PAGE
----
10:26:28 MEREMIKWU: And you can see what the drug companies do to us, always messing up out doors with adverts, posters. This is all commerce - trying to compel people to buy these drugs.

10:26:42 Cummings displays an advertsing flyer, headlined: "Malaria. An African child dies every 30 seconds!"

10:26:42 COM: But the companies don't show anywhere near the same enthusiasm in advertising the dangers of fake drugs.

10:26:51 CUMMINGS: Normally, what happens is NAFDAC give out the public warnings.

10:26:56 WHITE: But this is a very serious issue and for anti infectious drugs, we're talking about medicines which saves lives. And there is an absolute requirement that if fake drugs are known to be present in the market place or wherever then the public have a right to know about that immediately.

10:27:17 GRAPHIC: Official warning about fake 'Lipitor' heart drugs in US and UK

10:27:17 COM: The number of fake drug warnings issued by health authorities and drug companies is tiny when compared to the size of the problem.

10:27:25 SATCHWELL: They are being reluctant to admit that there is a problem, because once there is an admission that there is a real problem then there’s an expectation that they will act accordingly.

10:27:33 WHITE: Industry considers it in their commercial interest to keep this quiet.

10:27:40 Oxford lab researchers carry out tests.

10:27:40 COM: And White discovered the secrecy around the racket also extended to scientific research.

10:27:46 STILL PHOTO Dr Paul Newton.
10:27:49 EXT views GSK HQ office, London

10:27:45 COM: White's Oxford colleague, Dr Paul Newton, learnt that GlaxoSmithKline was doing research on samples of dangerous fakes of the GSK paediatric anti-malaria drug, Halfan.

10:27:57 Fake Halfan drug packs examined in NAFDAC Lab.

10:27:57 COM: The fake drug was a children's version of adult Halfan.
10:28:02 Oxford lab researchers carry out tests.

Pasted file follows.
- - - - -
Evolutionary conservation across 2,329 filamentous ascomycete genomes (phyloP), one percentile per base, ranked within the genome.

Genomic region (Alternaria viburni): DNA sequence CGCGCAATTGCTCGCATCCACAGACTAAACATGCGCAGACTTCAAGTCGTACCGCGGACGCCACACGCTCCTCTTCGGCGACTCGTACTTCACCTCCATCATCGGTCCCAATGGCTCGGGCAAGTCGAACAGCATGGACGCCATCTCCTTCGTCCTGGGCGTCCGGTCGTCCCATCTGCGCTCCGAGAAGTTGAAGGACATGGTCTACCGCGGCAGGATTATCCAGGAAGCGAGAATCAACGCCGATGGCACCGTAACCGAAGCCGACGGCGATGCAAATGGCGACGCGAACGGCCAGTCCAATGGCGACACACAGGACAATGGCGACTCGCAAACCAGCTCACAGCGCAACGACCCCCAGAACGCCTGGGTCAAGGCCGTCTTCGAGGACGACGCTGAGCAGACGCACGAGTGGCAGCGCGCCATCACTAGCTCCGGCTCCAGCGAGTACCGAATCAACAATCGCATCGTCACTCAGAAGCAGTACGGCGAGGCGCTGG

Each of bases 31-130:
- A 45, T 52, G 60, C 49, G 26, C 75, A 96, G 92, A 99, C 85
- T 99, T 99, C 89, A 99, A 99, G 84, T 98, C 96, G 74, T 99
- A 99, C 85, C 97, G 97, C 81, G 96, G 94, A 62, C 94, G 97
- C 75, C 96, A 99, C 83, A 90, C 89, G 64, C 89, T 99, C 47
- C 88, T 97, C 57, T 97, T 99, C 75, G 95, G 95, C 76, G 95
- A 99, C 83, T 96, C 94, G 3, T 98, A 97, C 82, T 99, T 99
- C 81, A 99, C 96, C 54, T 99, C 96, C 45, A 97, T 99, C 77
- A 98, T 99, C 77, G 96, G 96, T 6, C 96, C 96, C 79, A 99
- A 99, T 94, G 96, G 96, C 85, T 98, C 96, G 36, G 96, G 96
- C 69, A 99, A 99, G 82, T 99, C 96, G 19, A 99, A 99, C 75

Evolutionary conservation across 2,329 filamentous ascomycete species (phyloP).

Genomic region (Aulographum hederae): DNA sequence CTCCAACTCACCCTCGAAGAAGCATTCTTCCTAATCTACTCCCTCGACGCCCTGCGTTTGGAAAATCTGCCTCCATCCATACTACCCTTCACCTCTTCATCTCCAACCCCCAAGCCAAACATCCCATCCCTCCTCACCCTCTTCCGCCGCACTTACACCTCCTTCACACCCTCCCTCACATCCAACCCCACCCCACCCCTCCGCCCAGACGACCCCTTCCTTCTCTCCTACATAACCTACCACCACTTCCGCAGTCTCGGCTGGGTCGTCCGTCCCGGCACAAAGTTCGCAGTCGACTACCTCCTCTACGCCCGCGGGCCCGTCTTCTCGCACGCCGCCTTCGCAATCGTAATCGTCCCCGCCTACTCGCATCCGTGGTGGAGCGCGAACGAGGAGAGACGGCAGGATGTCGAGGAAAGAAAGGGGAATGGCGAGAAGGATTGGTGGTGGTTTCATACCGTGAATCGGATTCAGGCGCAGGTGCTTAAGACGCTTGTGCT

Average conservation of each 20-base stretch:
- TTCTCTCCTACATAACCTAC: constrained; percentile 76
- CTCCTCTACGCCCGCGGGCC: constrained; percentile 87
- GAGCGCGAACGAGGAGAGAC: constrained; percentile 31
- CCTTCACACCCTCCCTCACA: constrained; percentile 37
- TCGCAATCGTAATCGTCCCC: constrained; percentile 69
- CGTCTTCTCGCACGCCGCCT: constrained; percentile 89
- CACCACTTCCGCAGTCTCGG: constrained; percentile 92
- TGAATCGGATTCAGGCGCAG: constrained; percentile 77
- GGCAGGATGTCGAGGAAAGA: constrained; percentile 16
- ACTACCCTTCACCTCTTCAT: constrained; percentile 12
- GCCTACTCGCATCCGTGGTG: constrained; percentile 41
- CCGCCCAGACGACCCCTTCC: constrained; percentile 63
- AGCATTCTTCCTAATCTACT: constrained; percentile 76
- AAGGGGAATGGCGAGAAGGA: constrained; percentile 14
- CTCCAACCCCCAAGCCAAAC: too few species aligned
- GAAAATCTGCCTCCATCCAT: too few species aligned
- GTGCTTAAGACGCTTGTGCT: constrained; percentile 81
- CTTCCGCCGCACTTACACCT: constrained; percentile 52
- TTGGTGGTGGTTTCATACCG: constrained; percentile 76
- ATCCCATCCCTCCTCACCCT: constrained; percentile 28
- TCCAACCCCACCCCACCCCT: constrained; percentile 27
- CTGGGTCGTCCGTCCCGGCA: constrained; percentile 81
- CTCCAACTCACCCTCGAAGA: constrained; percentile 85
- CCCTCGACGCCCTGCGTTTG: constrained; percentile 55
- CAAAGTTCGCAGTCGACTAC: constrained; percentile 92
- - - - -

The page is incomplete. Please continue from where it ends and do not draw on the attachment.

10:28:05 EXT views GSK HQ office, London
10:28:02 COM: But when Newton requested details about the fake child Halfan for his research he got this e-mail reply from GSK scientists.
10:28:11 GRAPHIC: E-mail over background of GSK HQ. Read out by actor:

"Analyzing counterfeit products of ours can be a very sensitive issue, and if I was to give you further information I would need to clear it with our corporate security and investigations department.

"The product presented in the paper was found in Central Africa, but for legal reasons, I can't be more specific at the moment." GSK

10:28:29 White reads a letter in Oxford lab.

10:28:29 COM: So, White wrote to Graham Satchwell, who was GSK's security chief, expressing concern about the lack of information and asking who GSK had warned about the fake child Halfan.

10:28:32 White's Oxford letter to Graham Satchwell. 10:28:48 EXT GSK HQ, London

10:28:41 COM: To the scientists' surprise GSK's international public policy director, Jessica Hughes, stepped in.
10:28:52 Jessica Hughes's GSK letter to White
10:28:48 COM: She confirmed that 'counterfeit Halfan is present in Nigeria and
scientists' specific questions
about the fake child Halfan and the public warnings.

10:28:48 COM: She confirmed that 'counterfeit Halfan is present in Nigeria and Sierra Leone' but still answered none of the scientists' specific questions about the fake child Halfan and the public warnings.


10:29:21 Akunyili at fax machine in office. CU fax message.

10:29:21 COM: This inability to get vital to information prompted an investigation by Oxford into the secrecy surrounding the racket.

10:29:29 White in lab

10:29:29 COM: White and Akunyili joined forces.

10:29:30 Public Library of Science Medicine journal front cover (PloS).
10:29:39 PloS article headline: "The global threat of counterfeit drugs -why industry and governments must communicate the dangers"

10:29:31 COM: Their findings were published in this American journal, the Public Library of Science Medicine. Its academic style couldn't hide their shocking conclusion.

10:29:41 CU PloS article headline: "Information Strictly Confidential"